Huntington Beach is one of 121 charter cities in California, a designation decided by voters. Charters accord greater control over “municipal affairs,” such as how a city conducts elections and deals with its employees.
Still, California’s constitution holds that charter cities are subject to the same state laws as “general law cities” on matters considered to be of “statewide concern” — a point emphasized by Supervising Deputy Attorney General Jonathan Eisenberg.
The constitution’s charter rules do not give cities “a get out of jail free card,” Eisenberg said.
Specifically, Gates, Eisenberg and Crandall debated the two “subsections” of Section 5, Article 11, in which the constitution defines charter powers. Subsection A states that charter cities can “be subject to general laws.” Subsection B enumerates four areas over which a charter may bestow control, including “government of the police force.”
Crandall agreed with Gates that the subsections should be viewed as independent of one another, while Eisenberg said, “You do not get to skip whether there’s a matter of statewide concern.”
Huntington Beach, Eisenberg said, “is not a unique city” from the rest of California. And as a tourist destination visited by thousands of nonresidents, he said, what happens there regarding immigration enforcement affects the entire state.
Occasionally, Crandall drifted away from the core of the lawsuit – that SB 54 violates a charter city’s sovereignty – harshly criticizing SB 54 as forcing cities into “one size fits all” policing. He complained that legislators “want to keep bossing people around.”
When Eisenberg said that local law enforcement can still communicate with immigration officials regarding serious crimes under SB 54, Crandall replied, “You haven’t tied their hands and feet, you’ve just taped their mouths.”
Several times, the judge noted the presence of Huntington Beach Police Chief Robert Handy in the courtroom. After granting the city’s request to be free from enforcing SB 54 while the decision undergoes an appeal, Crandall said, “I think Chief Handy wants to get out there and do his good police work as soon as possible.”
Is Dianne Feinstein the Most Corrupt Senator in the United States?
“On top of her McCarthyite smear of Judge Kavanaugh, she’s closely tied to both Chinese and Russian operations in the United States.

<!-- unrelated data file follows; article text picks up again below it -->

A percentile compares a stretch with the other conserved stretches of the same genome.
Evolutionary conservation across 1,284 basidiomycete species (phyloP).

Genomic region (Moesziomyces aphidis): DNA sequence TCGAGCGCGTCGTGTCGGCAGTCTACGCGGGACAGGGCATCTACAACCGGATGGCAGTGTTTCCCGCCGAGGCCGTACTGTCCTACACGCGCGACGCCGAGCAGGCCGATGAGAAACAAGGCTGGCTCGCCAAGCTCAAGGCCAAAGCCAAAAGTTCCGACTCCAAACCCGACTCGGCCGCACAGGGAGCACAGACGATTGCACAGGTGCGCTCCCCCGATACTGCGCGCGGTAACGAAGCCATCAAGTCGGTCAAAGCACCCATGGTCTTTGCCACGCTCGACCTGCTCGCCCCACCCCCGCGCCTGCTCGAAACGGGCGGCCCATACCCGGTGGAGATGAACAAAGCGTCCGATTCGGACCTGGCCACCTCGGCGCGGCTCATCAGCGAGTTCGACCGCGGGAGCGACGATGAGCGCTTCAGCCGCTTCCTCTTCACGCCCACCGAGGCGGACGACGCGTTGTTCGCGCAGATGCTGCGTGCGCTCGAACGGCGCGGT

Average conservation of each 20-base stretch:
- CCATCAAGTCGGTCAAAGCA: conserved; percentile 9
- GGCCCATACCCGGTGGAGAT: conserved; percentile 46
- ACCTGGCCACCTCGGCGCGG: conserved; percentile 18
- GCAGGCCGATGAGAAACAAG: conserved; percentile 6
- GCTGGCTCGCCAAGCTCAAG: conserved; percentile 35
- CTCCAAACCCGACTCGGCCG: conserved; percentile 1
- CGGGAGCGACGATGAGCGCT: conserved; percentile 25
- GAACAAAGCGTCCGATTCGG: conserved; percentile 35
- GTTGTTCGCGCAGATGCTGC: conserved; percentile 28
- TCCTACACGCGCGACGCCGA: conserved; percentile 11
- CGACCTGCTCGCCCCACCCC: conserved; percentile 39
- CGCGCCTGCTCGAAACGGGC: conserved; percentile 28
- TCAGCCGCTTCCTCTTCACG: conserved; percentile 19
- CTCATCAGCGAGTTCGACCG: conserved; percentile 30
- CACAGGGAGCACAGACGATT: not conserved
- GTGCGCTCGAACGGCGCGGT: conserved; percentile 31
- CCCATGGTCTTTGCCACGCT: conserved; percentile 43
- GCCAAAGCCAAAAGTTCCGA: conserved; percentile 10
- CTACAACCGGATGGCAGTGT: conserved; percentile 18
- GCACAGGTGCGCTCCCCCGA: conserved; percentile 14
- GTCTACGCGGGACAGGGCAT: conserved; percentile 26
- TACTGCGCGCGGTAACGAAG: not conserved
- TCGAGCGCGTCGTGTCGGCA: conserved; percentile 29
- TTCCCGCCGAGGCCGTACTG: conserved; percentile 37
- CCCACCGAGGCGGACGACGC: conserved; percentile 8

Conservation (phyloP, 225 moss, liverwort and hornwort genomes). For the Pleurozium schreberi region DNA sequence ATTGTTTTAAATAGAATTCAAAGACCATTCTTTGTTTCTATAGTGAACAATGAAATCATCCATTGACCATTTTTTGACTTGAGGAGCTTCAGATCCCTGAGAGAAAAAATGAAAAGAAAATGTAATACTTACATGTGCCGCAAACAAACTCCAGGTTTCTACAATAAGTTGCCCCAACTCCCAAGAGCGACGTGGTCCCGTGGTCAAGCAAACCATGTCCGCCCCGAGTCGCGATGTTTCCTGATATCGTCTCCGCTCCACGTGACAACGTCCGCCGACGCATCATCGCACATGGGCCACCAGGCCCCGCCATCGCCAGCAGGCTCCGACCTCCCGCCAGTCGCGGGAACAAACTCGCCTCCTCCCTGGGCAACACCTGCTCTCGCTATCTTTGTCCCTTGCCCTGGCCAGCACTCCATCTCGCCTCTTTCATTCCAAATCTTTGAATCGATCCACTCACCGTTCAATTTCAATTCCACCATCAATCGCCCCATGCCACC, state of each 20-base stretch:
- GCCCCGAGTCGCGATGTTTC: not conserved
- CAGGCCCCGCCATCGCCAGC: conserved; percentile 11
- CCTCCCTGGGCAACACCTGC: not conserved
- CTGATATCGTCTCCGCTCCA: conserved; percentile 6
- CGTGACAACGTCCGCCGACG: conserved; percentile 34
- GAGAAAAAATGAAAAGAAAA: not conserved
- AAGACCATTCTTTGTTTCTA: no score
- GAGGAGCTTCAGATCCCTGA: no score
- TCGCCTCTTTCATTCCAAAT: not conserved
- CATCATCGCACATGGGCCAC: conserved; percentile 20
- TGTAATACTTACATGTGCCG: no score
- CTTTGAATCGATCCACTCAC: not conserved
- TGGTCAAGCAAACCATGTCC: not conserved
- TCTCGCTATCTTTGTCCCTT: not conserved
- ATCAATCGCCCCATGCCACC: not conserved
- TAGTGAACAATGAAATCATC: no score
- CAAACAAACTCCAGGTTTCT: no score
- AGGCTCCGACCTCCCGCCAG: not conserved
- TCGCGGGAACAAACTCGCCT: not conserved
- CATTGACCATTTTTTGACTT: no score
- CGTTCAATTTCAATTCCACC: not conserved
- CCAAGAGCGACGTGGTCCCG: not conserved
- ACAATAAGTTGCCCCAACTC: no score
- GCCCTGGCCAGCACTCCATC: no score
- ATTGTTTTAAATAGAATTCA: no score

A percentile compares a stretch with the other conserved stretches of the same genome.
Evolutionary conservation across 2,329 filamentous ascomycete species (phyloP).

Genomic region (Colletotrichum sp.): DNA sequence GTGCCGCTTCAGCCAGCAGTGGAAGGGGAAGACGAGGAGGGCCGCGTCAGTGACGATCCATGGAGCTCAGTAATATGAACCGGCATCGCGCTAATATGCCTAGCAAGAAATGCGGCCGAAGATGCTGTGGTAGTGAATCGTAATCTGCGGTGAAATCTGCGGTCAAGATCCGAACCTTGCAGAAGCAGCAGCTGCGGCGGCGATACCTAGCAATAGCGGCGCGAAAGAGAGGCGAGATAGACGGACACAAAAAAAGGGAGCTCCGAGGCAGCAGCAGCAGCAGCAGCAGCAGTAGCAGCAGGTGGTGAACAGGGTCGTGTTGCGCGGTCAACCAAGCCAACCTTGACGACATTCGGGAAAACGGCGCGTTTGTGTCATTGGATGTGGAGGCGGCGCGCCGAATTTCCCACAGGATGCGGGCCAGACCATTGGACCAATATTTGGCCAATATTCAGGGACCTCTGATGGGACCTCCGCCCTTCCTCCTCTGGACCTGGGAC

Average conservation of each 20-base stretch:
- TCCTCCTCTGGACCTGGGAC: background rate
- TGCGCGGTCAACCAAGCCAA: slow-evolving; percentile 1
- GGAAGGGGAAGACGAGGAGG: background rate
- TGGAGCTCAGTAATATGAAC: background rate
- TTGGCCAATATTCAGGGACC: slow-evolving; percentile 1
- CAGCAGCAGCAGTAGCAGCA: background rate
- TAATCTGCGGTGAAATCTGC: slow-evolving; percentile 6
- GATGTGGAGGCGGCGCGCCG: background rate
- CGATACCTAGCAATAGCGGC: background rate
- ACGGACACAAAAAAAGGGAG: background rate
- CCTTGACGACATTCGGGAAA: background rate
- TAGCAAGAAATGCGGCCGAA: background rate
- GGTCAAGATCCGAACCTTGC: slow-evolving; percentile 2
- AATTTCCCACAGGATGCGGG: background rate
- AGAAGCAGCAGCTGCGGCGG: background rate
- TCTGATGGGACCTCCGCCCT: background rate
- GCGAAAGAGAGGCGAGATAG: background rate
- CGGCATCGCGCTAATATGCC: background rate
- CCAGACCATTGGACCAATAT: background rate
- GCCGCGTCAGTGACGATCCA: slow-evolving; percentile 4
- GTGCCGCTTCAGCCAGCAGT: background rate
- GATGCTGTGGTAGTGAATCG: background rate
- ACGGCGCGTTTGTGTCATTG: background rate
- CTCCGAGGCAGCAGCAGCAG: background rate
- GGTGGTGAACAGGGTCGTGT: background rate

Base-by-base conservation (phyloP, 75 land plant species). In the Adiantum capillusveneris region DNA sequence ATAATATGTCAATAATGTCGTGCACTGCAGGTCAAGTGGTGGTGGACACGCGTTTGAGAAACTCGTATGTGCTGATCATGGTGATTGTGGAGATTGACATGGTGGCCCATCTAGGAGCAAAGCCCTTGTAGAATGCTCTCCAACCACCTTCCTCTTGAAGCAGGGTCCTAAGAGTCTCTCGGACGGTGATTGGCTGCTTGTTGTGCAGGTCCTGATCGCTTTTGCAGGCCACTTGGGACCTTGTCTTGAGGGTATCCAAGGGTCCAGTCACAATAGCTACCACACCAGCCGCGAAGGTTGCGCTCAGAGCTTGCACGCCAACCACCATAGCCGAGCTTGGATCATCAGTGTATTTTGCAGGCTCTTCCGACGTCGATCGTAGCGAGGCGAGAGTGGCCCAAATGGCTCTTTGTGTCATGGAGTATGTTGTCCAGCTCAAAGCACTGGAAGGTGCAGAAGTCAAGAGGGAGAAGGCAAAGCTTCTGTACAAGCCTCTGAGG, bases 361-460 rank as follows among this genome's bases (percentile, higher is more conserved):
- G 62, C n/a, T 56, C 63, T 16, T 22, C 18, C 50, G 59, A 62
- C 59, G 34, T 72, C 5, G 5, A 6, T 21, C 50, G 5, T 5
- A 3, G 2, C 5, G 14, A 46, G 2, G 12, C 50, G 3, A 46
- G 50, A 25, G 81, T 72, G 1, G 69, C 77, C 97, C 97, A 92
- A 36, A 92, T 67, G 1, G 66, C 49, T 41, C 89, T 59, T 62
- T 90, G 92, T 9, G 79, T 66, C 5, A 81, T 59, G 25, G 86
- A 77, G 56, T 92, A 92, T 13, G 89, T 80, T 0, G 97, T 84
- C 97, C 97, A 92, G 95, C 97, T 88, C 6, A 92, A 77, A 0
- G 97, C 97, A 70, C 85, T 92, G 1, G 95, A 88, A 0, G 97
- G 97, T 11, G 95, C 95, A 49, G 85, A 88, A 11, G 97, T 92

To date, only one fairly obscure member of Congress has asked our intel people—in this case, the FBI–to look into the alarming case of a Chinese agent becoming her office manager and personal chauffeur. An excerpt from Rep. Jim Banks’ letter to FBI Director Wray:
It has recently come to light that U.S. Senator Dianne Feinstein, the former chair of the Senate Select Committee on Intelligence, employed a staff member who was using his position to secretly report information to the Ministry of State Security in China. Given the type of information Senator Feinstein had access to and China’s position as a top foreign adversary of the United States, this revelation is alarming.
The Chinese agent is apparently working without annoyance in California. Feinstein is running for reelection. I wonder if he is planning to vote for her.
Banks asked for an investigation and a briefing. That was last month, and I haven’t seen anything since. Have you? Yet the “news” is chock-a-block with thousands of column inches on an unknown event alleged by an unknown woman who claims it happened when she and Judge Kavanaugh were in high school 35-40 years ago.
This is a good way to measure how little Chinese espionage matters to the nation’s law enforcers and opinion makers. Well, of course, and we all know why: nobody is accusing Trump of colluding with Beijing.
Funny world. So many things are backwards. We have apparently hard evidence of Chinese espionage in the office of the number one senator on the Senate Intelligence Committee—the FBI told her about it five years ago, and she did nothing (nor did the bureau)—but nobody seems concerned. Meanwhile, there is no evidence of any collusion between Russia and the Trump campaign, yet half the world constantly frets about “it.”